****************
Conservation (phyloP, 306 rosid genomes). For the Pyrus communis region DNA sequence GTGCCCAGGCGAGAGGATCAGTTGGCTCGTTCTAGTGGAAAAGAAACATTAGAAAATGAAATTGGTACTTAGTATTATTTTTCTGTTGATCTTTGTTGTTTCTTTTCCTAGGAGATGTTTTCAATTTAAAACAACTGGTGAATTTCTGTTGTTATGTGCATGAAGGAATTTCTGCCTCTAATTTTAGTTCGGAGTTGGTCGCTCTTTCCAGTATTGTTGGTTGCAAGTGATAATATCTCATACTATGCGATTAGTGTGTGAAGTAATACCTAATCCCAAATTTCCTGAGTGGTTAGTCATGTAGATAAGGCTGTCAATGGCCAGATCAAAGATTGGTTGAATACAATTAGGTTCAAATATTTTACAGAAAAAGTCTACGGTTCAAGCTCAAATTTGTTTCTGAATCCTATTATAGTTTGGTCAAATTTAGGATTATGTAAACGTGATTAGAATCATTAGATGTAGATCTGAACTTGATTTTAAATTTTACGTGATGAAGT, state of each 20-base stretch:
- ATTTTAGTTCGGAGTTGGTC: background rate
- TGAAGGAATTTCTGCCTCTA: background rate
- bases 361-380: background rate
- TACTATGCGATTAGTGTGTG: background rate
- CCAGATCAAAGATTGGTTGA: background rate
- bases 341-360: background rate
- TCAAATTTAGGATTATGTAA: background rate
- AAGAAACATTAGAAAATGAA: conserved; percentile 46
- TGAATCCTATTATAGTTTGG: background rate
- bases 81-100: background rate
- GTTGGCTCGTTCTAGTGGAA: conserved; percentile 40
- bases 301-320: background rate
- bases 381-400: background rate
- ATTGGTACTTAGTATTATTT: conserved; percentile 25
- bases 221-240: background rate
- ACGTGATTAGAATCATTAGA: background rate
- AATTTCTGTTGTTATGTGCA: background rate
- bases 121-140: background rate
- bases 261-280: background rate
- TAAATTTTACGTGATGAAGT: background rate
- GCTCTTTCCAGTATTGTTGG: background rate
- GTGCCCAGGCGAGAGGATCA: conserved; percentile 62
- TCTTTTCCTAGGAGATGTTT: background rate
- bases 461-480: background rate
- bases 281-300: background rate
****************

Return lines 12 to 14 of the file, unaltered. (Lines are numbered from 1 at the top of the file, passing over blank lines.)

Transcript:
- GTTGGCTCGTTCTAGTGGAA: conserved; percentile 40
- bases 301-320: background rate
- bases 381-400: background rate